SpaceX prepares for in-flight abort

SpaceX, meanwhile, is gearing up for its own abort milestone, an in-flight test one where a Crew Dragon spacecraft will launch on a Falcon 9 and separate from the booster during ascent to test the ability of the capsule to escape the rocket in maximum dynamic pressure conditions.

Benji Reed, director of commercial crew mission management at SpaceX, said both the Crew Dragon spacecraft and its Falcon 9 booster are now in Florida for final preparations. He didn’t give an estimated launch date for the mission, but SpaceX Chief Executive Elon Musk tweeted Oct. 8 that he expected that flight to take place in late November or early December.

The spacecraft used for the in-flight abort test was originally built for the Demo-2 crewed test flight, but moved to this test when the spacecraft originally planned for the test was destroyed during preparations for a static-fire test in April. “The static-fire anomaly investigation is almost complete,” Reed said, “with mitigations that have been identified and already incorporated into the vehicles.”

Another major issue for SpaceX has been development of parachutes. Reed said that the company has completed more than 25 parachute tests. “We continue to do many more,” he said. The results of the tests, shared with NASA and others in the “parachute community”, will result in the “most advanced parachutes” in the industry.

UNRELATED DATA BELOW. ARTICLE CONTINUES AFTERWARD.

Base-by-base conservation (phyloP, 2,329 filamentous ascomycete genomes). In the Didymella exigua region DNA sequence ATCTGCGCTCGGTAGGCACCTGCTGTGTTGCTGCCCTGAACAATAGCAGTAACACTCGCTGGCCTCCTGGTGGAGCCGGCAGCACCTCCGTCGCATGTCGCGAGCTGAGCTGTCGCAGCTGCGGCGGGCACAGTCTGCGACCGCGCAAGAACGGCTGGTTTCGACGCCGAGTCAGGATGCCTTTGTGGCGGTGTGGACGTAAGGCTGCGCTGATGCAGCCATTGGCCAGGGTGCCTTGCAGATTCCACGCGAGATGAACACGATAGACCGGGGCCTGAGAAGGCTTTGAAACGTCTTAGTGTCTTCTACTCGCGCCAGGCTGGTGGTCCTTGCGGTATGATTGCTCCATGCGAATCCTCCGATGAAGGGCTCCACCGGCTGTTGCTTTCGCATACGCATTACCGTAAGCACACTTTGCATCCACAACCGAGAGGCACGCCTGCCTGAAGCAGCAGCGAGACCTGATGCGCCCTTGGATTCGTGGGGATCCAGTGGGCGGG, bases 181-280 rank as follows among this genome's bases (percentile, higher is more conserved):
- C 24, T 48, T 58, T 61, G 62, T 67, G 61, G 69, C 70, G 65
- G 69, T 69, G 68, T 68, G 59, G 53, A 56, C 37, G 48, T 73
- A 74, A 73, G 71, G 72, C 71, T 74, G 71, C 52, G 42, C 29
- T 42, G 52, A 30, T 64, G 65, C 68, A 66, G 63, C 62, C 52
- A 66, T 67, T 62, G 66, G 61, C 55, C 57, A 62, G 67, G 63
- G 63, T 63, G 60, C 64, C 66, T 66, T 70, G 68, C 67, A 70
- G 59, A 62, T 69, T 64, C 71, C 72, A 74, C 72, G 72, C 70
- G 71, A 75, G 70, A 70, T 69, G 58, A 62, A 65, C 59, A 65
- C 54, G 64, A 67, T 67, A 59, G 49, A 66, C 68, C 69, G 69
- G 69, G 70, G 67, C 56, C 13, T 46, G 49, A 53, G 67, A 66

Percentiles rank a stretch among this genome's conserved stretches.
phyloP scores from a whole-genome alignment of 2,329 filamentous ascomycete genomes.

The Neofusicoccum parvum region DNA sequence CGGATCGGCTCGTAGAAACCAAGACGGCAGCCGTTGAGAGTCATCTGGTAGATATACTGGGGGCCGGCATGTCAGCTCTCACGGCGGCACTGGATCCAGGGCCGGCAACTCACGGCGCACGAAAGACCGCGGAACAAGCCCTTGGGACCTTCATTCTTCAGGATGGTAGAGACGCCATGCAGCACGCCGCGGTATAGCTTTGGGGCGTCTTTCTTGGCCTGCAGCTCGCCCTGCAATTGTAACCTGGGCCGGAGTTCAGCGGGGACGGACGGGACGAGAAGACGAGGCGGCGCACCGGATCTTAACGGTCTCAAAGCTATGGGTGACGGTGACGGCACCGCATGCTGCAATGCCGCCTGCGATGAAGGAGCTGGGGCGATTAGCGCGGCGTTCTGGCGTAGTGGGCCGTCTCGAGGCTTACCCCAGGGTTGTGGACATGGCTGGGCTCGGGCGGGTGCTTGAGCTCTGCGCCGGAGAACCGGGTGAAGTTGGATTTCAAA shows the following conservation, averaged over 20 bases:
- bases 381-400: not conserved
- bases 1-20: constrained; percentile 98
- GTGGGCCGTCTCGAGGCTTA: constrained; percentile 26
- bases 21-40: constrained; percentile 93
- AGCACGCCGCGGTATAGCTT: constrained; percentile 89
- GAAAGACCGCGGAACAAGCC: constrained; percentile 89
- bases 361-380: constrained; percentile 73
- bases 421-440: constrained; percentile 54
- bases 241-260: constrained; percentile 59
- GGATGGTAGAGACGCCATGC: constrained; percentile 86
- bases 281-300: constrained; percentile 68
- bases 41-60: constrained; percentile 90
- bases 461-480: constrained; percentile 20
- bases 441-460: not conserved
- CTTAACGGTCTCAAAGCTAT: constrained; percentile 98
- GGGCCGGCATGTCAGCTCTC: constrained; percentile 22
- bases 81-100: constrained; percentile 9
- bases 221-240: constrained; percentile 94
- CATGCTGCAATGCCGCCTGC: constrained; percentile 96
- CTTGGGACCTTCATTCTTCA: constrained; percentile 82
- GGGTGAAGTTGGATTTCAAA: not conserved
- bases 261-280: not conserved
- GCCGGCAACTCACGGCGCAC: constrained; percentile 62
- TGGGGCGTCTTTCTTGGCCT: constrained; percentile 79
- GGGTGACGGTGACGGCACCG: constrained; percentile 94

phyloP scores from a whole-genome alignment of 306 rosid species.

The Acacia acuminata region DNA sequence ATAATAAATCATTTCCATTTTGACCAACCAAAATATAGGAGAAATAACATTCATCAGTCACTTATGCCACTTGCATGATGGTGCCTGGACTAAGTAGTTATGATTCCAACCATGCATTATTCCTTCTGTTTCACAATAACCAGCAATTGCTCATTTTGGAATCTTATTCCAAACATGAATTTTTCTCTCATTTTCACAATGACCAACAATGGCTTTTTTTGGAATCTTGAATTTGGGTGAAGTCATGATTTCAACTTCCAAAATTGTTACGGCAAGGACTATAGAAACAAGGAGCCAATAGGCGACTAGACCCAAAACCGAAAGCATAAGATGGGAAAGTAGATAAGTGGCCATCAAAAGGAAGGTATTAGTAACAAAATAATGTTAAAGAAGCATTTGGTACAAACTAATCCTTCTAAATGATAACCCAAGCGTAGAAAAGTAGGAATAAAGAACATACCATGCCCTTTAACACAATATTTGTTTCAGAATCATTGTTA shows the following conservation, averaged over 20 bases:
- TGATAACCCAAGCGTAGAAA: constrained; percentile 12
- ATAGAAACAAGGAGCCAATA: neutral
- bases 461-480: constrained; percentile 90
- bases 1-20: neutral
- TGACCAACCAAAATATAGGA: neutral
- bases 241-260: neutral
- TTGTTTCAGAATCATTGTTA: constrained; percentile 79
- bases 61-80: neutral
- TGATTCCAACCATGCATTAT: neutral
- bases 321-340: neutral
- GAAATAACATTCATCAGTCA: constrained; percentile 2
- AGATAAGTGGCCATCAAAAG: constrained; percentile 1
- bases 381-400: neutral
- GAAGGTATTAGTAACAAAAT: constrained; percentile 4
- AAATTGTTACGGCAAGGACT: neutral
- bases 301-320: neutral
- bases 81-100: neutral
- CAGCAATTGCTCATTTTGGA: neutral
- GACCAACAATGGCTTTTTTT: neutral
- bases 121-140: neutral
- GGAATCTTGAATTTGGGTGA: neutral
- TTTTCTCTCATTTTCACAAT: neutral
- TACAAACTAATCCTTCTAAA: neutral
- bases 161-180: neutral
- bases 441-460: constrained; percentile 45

Musk, in another Oct. 8 tweet, said he spent last weekend with Airborne Systems, which is developing an advanced parachute called Mark 3 that will be used on Crew Dragon. The new parachute, he wrote, “provides [the] highest safety factor for astronauts.”

The status of Crew Dragon development will be the major topic of discussion for Musk and NASA Administrator Jim Bridenstine when Bridenstine visits SpaceX’s headquarters Oct. 10. Bridenstine last month criticized SpaceX for not appearing to put enough attention on its commercial crew work just before Musk provided an update on the company’s development of its next-generation Starship vehicle.

“We had to reallocate some resources to speed this up,” Musk wrote of commercial crew work. He estimated that all the hardware needed for the Demo-2 crewed test flight should be in Florida, and all other testing complete, by around mid-December. Neither he nor NASA, though, have set a date for that test, which will fly NASA astronauts Bob Behnken and Doug Hurley to the ISS.

At the ISPCS panel, both Mulholland and Reed said they would not fly crewed missions until they’re convinced it is safe enough to do so. “We’re going to do this together” with NASA, Reed said. “We’ll fly when we know we can take Bob and Doug up and bring them home safely.”

They are, though, aware of schedule pressures. “We need to maintain the International Space Station and its research capabilities,” Mulholland said. “We need to get there, and we understand the necessity of getting there, but getting there right outweighs all that.”

Jeff Foust writes about space policy, commercial space, and related topics for SpaceNews. He earned a Ph.D. in planetary sciences from the Massachusetts Institute of Technology and a bachelor’s degree with honors in geophysics and planetary science...